The ultimate skill is to bring everyone back to the pub at the same time. As the hash has members of all abilities an additional tool for the hare is to include a long and short route at some point in the trail. The macho hasher can’t be seen not to try the long route while the social hasher can take the short route and be back at the pub first. However even social hashers enjoy the challenge of checking and short routes allow them to have that pleasure. The hares must remember that checks on the short route are just as important as checks for hashers on the long.
At the point where long and short trails come back together it is helpful to put down direction arrows so that the shorts don’t start running the long trail backwards, or the longs going the wrong way on the short trail.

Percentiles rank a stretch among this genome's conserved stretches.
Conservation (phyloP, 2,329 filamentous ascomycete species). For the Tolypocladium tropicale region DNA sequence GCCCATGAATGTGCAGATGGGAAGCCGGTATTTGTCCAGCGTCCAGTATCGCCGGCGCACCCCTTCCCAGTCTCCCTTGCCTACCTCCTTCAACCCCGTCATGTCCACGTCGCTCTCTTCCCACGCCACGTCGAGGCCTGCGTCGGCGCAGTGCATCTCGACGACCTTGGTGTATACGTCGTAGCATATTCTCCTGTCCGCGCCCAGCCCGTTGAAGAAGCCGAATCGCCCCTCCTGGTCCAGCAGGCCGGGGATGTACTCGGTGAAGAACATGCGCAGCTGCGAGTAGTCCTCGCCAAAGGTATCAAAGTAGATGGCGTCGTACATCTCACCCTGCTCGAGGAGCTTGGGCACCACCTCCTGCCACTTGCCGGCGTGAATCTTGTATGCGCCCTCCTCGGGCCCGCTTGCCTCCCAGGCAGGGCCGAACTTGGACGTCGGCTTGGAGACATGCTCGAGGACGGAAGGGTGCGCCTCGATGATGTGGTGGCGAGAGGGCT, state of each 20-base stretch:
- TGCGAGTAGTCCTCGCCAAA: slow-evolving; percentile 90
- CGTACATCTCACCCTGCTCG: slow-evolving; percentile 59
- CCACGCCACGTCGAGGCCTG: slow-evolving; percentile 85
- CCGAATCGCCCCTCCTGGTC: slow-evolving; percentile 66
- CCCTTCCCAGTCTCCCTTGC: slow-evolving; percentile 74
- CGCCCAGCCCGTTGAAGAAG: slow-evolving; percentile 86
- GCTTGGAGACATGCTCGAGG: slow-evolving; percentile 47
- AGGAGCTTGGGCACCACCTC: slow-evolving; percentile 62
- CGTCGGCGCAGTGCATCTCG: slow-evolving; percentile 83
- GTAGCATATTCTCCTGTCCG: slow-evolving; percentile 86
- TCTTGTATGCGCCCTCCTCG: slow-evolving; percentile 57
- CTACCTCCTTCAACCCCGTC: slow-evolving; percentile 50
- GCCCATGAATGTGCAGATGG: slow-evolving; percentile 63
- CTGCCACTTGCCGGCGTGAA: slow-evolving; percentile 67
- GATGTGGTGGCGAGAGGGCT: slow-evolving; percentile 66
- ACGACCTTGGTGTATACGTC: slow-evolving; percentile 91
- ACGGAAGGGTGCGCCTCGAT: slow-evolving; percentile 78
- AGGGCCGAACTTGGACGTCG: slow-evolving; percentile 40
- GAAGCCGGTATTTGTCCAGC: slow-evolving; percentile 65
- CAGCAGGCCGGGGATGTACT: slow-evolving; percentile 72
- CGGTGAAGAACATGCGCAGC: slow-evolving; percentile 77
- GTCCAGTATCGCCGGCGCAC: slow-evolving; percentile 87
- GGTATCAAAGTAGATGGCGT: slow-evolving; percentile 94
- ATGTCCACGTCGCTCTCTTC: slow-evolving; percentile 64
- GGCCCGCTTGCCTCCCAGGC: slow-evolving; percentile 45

The hare(s) should also ensure that the slower runners and social pack are in touch at all times.
Good practice is for the hares to bring up the rear, suggesting short cuts to those who may need them and making sure no one gets lost. Equally important, the rearguard hares can then also make sure that all gates are closed and any stock remains in the right field.
We do often reminisce about diabolical runs of the past but if they occurred every week our L2H3 ‘all ages, all abilities’ character would change and would very much limit its present appeal.
Once back in the pub it is the hare’s duty to provide one or two objects to raffle for hash funds.
These are but a few guidelines and all may be ignored for one reason or another at times, but if there is a must it is to follow the Countryside Code as hare or runner.